Prof says 'wealth redistribution' key to 'sexual fulfillment'
- A Northeastern Illinois University philosophy professor argues that Americans would have no need for sex robots if they were to embrace "wealth redistribution."
- Tyler Zimmer also suggests "radically" shortening the workday without reducing workers' wages, asserting that the additional leisure time would "give more people a chance at sexual fulfillment."
Northeastern Illinois University philosophy professor Tyler Zimmer claims that “wealth redistribution” could boost “sexual fulfillment” in the U.S.
In an op-ed published by Slate last week, Zimmer argues that “a few conservative commentators” are starting to “warm up” to the idea of making a “full-throated case for [wealth] redistribution,” claiming they are motivated by “the rise of the violent ‘incel.’”
According to Zimmer, “what’s pushed these conservatives to reconsider the merits of transferring goods and services from the ‘haves’ to the ‘have-nots’ is the rise of the violent ‘incel’—that is, the involuntarily celibate man who scorns women for ‘denying’ him the sexual gratification he feels is his right.”
As the incel movement gains traction, some entrepreneurs have attempted to tackle the problem by inventing and manufacturing sex dolls designed for men. Zimmer, however, believes that the incel movement is the result of a “sexual fulfillment” problem in America, which he believes could be easily solved by redistributing wealth among citizens.
“If we think that promoting human flourishing is a worthy political goal, it’s not crazy to think that politics should concern itself with various obstacles to flourishing, among them obstacles to a healthy sex life,” argues Zimmer. “And this is precisely where the redistribution of wealth, not of sex, becomes even more attractive.”
Zimmer contends that the problem of sexual fulfillment in America is directly tied to “financial instability and the anxiety and stress it entails,” remarking that “there’s nothing sexy about a society that forces millions of people to endure long hours, unpredictable work schedules, tyrannical management practices, and insufficient pay just to make (or try to make) ends meet.”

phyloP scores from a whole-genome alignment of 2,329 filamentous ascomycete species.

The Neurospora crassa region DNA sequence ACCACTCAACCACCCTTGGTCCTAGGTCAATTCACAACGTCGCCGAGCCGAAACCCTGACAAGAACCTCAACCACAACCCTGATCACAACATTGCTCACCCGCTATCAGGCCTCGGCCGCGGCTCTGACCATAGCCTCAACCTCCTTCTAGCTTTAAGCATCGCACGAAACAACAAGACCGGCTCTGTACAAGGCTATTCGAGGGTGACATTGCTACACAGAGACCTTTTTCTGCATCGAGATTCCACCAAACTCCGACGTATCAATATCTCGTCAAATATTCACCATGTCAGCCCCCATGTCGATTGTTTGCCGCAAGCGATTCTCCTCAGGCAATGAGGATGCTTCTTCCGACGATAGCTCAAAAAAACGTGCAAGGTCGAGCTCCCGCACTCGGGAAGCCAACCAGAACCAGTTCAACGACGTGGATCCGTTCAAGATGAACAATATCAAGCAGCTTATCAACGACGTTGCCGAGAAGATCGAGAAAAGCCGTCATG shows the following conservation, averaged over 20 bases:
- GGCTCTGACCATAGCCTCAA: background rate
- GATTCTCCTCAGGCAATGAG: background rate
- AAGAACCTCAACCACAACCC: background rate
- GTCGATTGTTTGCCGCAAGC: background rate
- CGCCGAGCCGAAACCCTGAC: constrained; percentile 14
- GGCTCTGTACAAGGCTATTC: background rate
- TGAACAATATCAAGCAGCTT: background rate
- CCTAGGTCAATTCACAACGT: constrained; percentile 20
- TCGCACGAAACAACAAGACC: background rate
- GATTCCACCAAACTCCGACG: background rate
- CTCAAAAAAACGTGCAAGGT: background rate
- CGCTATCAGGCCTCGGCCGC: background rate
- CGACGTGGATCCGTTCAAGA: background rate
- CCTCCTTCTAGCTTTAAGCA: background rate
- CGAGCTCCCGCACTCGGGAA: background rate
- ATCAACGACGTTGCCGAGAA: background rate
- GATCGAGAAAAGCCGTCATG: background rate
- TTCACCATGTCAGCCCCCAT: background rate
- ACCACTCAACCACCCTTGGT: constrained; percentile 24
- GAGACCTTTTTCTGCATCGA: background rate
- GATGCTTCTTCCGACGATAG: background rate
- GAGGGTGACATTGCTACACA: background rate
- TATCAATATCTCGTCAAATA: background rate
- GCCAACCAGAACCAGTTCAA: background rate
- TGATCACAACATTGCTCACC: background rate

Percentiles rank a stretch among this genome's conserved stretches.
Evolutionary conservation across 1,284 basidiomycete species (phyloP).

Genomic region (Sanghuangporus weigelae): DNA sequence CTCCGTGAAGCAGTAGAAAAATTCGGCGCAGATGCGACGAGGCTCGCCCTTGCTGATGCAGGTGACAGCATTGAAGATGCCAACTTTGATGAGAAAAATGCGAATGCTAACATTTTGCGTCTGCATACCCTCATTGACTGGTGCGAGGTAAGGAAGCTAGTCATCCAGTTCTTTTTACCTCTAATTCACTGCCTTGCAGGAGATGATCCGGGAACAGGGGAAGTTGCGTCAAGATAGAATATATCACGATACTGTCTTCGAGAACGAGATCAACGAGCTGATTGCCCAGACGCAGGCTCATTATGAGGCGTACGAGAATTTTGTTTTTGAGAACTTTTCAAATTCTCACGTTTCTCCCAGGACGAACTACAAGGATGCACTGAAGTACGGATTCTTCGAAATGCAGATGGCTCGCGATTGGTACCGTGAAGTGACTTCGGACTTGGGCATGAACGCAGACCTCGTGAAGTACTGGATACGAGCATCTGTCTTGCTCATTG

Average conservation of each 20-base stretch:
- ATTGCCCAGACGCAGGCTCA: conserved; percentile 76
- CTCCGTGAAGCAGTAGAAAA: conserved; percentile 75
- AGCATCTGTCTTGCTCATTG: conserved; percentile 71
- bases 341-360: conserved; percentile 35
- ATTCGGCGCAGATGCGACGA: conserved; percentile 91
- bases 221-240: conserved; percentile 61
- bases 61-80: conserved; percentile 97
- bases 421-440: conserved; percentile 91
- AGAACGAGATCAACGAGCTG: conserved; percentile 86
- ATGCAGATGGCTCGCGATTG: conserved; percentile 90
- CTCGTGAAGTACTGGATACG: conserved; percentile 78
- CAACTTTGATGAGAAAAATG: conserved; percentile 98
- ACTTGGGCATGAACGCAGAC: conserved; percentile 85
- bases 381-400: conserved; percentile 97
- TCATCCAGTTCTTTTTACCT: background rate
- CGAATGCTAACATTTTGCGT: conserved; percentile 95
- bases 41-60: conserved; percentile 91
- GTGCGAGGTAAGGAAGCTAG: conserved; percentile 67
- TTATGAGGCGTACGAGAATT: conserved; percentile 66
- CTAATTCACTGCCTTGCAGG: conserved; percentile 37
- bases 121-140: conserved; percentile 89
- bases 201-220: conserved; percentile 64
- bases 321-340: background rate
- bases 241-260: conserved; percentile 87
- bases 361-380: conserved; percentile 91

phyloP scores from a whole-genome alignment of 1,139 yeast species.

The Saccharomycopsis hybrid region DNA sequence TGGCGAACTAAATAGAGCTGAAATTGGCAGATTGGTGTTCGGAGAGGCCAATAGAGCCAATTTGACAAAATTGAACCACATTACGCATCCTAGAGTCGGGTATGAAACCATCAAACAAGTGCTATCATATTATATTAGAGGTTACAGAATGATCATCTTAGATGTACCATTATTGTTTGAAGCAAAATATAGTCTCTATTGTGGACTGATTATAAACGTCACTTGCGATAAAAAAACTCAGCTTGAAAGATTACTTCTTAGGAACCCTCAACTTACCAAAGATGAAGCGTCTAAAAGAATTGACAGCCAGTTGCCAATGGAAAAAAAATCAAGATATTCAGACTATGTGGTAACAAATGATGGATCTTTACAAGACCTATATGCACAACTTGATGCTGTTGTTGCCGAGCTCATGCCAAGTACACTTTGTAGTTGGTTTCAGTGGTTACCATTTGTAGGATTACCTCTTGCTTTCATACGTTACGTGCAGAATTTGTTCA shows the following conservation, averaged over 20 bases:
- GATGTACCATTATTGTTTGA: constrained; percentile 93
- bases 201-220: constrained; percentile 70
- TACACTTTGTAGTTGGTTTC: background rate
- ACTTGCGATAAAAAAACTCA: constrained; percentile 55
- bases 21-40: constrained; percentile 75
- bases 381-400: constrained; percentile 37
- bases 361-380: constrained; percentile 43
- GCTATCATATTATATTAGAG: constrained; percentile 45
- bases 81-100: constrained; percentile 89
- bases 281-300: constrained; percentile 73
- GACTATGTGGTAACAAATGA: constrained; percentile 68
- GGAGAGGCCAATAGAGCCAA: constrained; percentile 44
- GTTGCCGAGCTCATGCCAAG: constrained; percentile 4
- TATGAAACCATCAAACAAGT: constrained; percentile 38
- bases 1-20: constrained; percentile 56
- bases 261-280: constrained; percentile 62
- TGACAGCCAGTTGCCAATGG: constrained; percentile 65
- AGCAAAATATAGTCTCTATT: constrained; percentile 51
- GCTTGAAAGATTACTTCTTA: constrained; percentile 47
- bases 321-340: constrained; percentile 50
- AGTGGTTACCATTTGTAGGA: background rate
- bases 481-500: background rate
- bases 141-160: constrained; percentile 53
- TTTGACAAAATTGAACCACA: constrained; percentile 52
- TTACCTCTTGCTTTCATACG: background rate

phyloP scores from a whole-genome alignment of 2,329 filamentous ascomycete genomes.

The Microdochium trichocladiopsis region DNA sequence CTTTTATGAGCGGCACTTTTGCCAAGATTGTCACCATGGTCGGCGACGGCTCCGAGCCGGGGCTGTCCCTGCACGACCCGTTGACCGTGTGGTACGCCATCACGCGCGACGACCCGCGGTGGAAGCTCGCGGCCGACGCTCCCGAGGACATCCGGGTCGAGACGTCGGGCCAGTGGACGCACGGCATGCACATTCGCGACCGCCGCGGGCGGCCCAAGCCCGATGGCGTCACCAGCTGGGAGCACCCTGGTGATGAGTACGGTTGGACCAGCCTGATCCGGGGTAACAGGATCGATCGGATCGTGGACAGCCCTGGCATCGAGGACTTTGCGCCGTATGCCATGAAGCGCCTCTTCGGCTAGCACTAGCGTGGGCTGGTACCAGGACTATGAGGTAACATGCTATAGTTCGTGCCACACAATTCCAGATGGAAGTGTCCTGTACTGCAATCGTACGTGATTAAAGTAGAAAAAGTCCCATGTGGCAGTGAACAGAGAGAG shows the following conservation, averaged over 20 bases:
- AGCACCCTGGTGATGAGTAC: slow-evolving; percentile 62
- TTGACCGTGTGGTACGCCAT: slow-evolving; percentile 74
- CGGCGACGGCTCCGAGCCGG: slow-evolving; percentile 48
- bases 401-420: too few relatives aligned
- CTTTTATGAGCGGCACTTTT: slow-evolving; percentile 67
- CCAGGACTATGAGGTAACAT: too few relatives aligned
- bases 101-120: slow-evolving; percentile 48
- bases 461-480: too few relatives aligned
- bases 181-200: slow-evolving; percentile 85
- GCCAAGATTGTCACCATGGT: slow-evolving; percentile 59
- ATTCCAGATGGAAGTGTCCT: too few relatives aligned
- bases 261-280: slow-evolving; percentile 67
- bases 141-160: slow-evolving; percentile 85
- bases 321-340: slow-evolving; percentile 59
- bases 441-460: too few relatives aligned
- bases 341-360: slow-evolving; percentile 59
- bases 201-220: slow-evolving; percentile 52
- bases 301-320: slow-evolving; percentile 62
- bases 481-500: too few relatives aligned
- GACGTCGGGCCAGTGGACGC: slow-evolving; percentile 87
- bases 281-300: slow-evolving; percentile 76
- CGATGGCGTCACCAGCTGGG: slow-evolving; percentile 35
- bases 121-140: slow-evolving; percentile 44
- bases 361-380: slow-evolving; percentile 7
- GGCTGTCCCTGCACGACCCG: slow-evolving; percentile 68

According to Zimmer, “these social ills could be easily remedied” by “laying hold of a few days’ worth of Jeff Bezos’ ‘earnings.’”
In addition to straightforward wealth distribution, Zimmer also advocates for “radically” reducing the length of the workday without reducing workers’ wages. “In other words,” he clarifies, “to redistribute leisure time more evenly and justly throughout society.”
As an example, he notes that German metalworkers recently “forced reluctant employers in their industry to grant them a 28-hour workweek for full-time pay,” asserting that Americans could enjoy similar indolence if only the government would increase taxes on “the wealthiest 1 percent.”
“How are people supposed to cultivate meaningful relationships—sexual or otherwise—or explore their inner desires and needs unless they have plenty of time (and energy) to do so?” the academic ponders. “In the U.S., we are forced to cram our dating and romantic lives into schedules strained by overly long and stressful work hours, sometimes relying on technology that has blurred the lines between work and play.”
Zimmer suggests that a reduced workday would allow more time for leisure, and in turn, allow Americans to cultivate romantic relationships that they otherwise may not have had.
“Stress, not technology or ‘immorality,’ is the main enemy of romance and libidos,” he states. “So if we want to give more people a chance at sexual fulfillment, what could be more effective than extra leisure time and a little bit of security?”
Zimmer concludes by arguing that Americans should “simply tax the rich, redistribute their wealth to everyone else, and eliminate many of the unsexy economic obstacles to sexual flourishing” instead of trying to turn back the clock or fussing “over the logistical difficulties or ‘creepiness’ of subsidizing sex robots.”
Campus Reform reached out to Zimmer for comment, but did not receive a response in time for publication.
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